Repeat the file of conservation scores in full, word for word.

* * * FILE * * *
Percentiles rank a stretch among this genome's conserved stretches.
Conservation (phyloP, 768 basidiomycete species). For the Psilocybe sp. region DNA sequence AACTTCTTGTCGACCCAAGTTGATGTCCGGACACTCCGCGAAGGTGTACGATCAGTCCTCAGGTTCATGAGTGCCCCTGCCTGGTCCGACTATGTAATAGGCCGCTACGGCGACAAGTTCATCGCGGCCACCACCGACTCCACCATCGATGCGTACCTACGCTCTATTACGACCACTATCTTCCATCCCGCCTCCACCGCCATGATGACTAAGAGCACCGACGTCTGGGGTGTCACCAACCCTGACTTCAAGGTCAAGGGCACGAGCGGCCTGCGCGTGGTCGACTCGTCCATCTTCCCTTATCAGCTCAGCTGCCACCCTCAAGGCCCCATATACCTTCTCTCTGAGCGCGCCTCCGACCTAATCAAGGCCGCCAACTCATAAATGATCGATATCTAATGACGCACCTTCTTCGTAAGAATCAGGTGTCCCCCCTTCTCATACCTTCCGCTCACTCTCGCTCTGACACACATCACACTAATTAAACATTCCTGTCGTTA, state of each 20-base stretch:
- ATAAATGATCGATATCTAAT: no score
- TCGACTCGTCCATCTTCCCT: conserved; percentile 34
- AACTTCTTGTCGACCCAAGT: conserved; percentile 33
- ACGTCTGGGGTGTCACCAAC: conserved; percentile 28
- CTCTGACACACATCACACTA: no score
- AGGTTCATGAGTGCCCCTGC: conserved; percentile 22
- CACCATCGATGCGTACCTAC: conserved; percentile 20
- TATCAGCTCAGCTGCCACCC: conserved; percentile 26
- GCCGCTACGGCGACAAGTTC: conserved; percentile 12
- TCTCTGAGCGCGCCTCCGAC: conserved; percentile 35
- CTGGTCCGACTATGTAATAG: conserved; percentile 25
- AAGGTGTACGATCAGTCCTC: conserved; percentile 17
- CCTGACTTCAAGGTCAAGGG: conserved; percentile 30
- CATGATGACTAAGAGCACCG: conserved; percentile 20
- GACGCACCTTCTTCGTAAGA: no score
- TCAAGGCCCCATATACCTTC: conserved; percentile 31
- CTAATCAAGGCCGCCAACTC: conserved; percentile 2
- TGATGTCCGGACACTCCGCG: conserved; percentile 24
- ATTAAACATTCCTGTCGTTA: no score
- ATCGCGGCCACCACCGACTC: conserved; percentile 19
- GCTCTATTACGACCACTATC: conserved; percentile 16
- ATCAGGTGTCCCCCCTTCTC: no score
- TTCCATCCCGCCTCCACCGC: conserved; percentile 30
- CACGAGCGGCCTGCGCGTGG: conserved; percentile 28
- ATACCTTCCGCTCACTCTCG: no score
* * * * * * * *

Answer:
Percentiles rank a stretch among this genome's conserved stretches.
Conservation (phyloP, 768 basidiomycete species). For the Psilocybe sp. region DNA sequence AACTTCTTGTCGACCCAAGTTGATGTCCGGACACTCCGCGAAGGTGTACGATCAGTCCTCAGGTTCATGAGTGCCCCTGCCTGGTCCGACTATGTAATAGGCCGCTACGGCGACAAGTTCATCGCGGCCACCACCGACTCCACCATCGATGCGTACCTACGCTCTATTACGACCACTATCTTCCATCCCGCCTCCACCGCCATGATGACTAAGAGCACCGACGTCTGGGGTGTCACCAACCCTGACTTCAAGGTCAAGGGCACGAGCGGCCTGCGCGTGGTCGACTCGTCCATCTTCCCTTATCAGCTCAGCTGCCACCCTCAAGGCCCCATATACCTTCTCTCTGAGCGCGCCTCCGACCTAATCAAGGCCGCCAACTCATAAATGATCGATATCTAATGACGCACCTTCTTCGTAAGAATCAGGTGTCCCCCCTTCTCATACCTTCCGCTCACTCTCGCTCTGACACACATCACACTAATTAAACATTCCTGTCGTTA, state of each 20-base stretch:
- ATAAATGATCGATATCTAAT: no score
- TCGACTCGTCCATCTTCCCT: conserved; percentile 34
- AACTTCTTGTCGACCCAAGT: conserved; percentile 33
- ACGTCTGGGGTGTCACCAAC: conserved; percentile 28
- CTCTGACACACATCACACTA: no score
- AGGTTCATGAGTGCCCCTGC: conserved; percentile 22
- CACCATCGATGCGTACCTAC: conserved; percentile 20
- TATCAGCTCAGCTGCCACCC: conserved; percentile 26
- GCCGCTACGGCGACAAGTTC: conserved; percentile 12
- TCTCTGAGCGCGCCTCCGAC: conserved; percentile 35
- CTGGTCCGACTATGTAATAG: conserved; percentile 25
- AAGGTGTACGATCAGTCCTC: conserved; percentile 17
- CCTGACTTCAAGGTCAAGGG: conserved; percentile 30
- CATGATGACTAAGAGCACCG: conserved; percentile 20
- GACGCACCTTCTTCGTAAGA: no score
- TCAAGGCCCCATATACCTTC: conserved; percentile 31
- CTAATCAAGGCCGCCAACTC: conserved; percentile 2
- TGATGTCCGGACACTCCGCG: conserved; percentile 24
- ATTAAACATTCCTGTCGTTA: no score
- ATCGCGGCCACCACCGACTC: conserved; percentile 19
- GCTCTATTACGACCACTATC: conserved; percentile 16
- ATCAGGTGTCCCCCCTTCTC: no score
- TTCCATCCCGCCTCCACCGC: conserved; percentile 30
- CACGAGCGGCCTGCGCGTGG: conserved; percentile 28
- ATACCTTCCGCTCACTCTCG: no score